Affirm Wants to Extend Tiny Loans for Individual Purchases

This week, I’ve shared stories about mobile-only banks, in-app credit cards, and tiny house compromises. If you were to combine the major themes from each of these stories, you might get something like this:

Lending startup Affirm, founded by PayPal and Yelp co-founder Max Levchin, is out to destroy the credit card, or at the very least make a noticeable dent in its utter ubiquity. The company, which began in 2012 by offering simple and transparent loans for web purchases, is today launching a mobile app to the public that acts as a virtual credit card, so it can be used as a line of credit with no strings attached for pretty much any online purchase.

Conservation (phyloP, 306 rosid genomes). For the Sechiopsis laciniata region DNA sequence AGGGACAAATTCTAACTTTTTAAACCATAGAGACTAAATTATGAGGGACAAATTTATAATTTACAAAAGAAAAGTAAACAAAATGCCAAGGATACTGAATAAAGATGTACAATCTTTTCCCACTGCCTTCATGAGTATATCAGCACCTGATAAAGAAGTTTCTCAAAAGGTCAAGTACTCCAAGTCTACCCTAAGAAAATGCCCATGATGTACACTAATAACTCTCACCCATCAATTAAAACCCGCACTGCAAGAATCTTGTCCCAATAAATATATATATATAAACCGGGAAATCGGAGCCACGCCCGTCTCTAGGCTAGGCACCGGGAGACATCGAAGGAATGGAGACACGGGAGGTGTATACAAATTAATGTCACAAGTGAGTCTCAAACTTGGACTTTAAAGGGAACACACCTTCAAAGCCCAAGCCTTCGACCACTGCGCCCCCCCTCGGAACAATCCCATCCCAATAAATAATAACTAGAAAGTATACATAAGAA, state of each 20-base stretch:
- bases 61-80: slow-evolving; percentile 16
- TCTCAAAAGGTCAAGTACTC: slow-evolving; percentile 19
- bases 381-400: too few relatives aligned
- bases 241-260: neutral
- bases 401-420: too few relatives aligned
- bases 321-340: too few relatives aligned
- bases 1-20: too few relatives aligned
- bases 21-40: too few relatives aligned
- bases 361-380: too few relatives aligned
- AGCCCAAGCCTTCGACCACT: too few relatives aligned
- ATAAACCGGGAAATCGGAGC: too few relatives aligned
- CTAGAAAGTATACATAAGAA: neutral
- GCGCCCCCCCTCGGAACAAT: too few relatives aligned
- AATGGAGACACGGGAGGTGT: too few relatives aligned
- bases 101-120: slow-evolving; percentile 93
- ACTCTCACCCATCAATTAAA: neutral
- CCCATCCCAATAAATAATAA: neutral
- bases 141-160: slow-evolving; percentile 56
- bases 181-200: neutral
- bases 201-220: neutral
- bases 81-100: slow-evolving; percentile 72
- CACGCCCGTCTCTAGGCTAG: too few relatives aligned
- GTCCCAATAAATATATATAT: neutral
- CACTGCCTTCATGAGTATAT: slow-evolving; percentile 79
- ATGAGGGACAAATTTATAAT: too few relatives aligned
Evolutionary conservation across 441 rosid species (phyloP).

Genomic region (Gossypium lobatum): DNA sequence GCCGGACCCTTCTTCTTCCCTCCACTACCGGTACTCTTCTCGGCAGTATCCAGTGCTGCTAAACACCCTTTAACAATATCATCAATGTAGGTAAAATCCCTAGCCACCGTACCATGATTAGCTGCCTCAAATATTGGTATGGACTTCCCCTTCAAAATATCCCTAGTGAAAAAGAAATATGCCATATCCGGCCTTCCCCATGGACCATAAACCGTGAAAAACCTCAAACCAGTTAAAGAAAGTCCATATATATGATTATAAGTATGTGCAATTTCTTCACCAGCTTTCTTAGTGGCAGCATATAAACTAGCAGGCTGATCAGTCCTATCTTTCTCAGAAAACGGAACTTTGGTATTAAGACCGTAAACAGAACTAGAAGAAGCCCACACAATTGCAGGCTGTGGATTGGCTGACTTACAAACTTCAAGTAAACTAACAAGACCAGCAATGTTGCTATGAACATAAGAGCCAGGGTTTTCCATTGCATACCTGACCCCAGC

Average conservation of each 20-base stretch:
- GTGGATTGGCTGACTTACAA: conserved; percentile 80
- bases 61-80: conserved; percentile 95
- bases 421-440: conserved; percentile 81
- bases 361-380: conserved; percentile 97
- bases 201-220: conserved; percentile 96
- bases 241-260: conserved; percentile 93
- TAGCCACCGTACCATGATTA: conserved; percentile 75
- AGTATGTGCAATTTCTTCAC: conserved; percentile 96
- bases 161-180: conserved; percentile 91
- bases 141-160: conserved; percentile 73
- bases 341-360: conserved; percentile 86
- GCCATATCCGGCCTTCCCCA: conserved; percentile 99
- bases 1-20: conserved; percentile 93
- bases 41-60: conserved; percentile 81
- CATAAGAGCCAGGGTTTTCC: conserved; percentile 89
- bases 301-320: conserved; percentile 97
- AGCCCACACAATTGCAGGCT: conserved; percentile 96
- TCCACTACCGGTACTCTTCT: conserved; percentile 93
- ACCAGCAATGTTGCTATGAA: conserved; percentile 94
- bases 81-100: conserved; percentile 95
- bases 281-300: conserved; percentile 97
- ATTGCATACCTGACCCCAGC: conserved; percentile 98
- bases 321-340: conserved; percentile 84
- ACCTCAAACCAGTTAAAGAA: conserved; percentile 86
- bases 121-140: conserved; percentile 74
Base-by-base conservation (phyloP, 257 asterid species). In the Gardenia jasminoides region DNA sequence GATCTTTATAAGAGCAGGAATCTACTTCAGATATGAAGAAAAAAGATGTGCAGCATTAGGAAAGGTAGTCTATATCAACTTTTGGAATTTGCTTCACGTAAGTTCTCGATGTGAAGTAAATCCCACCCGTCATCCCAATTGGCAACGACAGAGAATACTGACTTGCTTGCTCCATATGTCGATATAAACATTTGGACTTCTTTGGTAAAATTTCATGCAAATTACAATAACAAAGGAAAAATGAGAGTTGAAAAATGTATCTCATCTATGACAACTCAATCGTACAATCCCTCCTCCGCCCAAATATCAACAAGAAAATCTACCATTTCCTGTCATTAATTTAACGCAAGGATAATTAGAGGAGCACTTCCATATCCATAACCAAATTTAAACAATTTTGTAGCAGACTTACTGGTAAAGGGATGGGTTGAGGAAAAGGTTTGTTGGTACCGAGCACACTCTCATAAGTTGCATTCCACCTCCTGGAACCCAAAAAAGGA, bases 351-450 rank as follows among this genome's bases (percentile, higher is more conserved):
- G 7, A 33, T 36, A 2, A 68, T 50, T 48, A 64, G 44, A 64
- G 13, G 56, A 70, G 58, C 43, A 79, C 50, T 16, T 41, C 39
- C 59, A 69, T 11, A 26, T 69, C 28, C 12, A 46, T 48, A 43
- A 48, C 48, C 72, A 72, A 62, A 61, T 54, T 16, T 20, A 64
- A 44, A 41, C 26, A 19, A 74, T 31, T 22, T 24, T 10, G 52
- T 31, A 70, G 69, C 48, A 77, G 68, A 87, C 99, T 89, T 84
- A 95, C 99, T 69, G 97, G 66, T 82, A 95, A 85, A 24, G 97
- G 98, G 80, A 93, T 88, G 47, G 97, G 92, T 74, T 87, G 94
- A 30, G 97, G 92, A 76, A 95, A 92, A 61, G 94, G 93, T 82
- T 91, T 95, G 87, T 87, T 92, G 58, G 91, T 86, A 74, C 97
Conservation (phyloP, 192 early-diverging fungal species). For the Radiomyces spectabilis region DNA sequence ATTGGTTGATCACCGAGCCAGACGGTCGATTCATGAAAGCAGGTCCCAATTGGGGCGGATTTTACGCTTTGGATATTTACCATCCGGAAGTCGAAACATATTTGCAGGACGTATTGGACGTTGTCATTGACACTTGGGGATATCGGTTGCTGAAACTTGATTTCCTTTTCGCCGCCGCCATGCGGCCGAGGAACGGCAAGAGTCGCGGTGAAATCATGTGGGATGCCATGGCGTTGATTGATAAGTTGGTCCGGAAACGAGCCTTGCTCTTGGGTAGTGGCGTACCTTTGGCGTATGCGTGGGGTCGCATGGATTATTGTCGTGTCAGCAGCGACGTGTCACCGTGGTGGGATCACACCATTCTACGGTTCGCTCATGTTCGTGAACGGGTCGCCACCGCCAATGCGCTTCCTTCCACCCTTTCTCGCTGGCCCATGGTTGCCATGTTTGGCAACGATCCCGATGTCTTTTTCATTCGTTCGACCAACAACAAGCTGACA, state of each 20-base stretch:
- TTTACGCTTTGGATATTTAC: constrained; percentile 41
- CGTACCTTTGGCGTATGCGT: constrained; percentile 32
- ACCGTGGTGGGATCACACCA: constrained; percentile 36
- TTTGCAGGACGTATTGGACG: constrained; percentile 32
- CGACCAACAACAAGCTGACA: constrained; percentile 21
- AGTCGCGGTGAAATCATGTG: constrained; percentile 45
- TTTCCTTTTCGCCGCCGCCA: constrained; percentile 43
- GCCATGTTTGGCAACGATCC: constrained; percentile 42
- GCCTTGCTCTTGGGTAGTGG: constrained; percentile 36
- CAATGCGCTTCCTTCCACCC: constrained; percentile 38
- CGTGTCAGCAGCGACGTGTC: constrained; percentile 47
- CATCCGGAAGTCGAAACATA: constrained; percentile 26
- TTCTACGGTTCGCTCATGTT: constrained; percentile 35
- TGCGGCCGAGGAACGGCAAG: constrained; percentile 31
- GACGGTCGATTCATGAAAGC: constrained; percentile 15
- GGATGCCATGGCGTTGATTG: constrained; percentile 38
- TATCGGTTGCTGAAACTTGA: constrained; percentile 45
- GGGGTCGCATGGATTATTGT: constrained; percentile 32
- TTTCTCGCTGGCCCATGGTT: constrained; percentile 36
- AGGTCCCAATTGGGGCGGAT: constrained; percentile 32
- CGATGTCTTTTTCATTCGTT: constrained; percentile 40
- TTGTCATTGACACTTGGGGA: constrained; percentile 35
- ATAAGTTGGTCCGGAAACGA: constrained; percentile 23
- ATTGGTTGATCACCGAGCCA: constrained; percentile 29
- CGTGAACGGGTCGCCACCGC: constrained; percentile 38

That’s from The Verge, which goes on to explain that this line of credit is given out per purchase. Or, as Affirm puts it:

With Affirm, you can split almost any online purchase into easy monthly payments.

We really are trying to make everything smaller, aren’t we. Homes, lines of credit… okay, that’s just two things, but you get the point.

On the one hand, only accessing credit when you need to buy a specific item could benefit people who are in the habit of using their credit card as a security blanket. (Or swiping with credit and then hiding under the blanket so they don’t know how much they owe.)

On the other hand, Affirm could make it really easy to buy just one more thing.

There’s also this, from the Affirm FAQ:

Affirm loans vary between 10% and 30% APR simple interest (0% APR is offered at select merchants).


What do you think? Would you sign up for an app like this? It seems worse than a credit card in nearly all aspects, including the fact that you don’t get any rewards.

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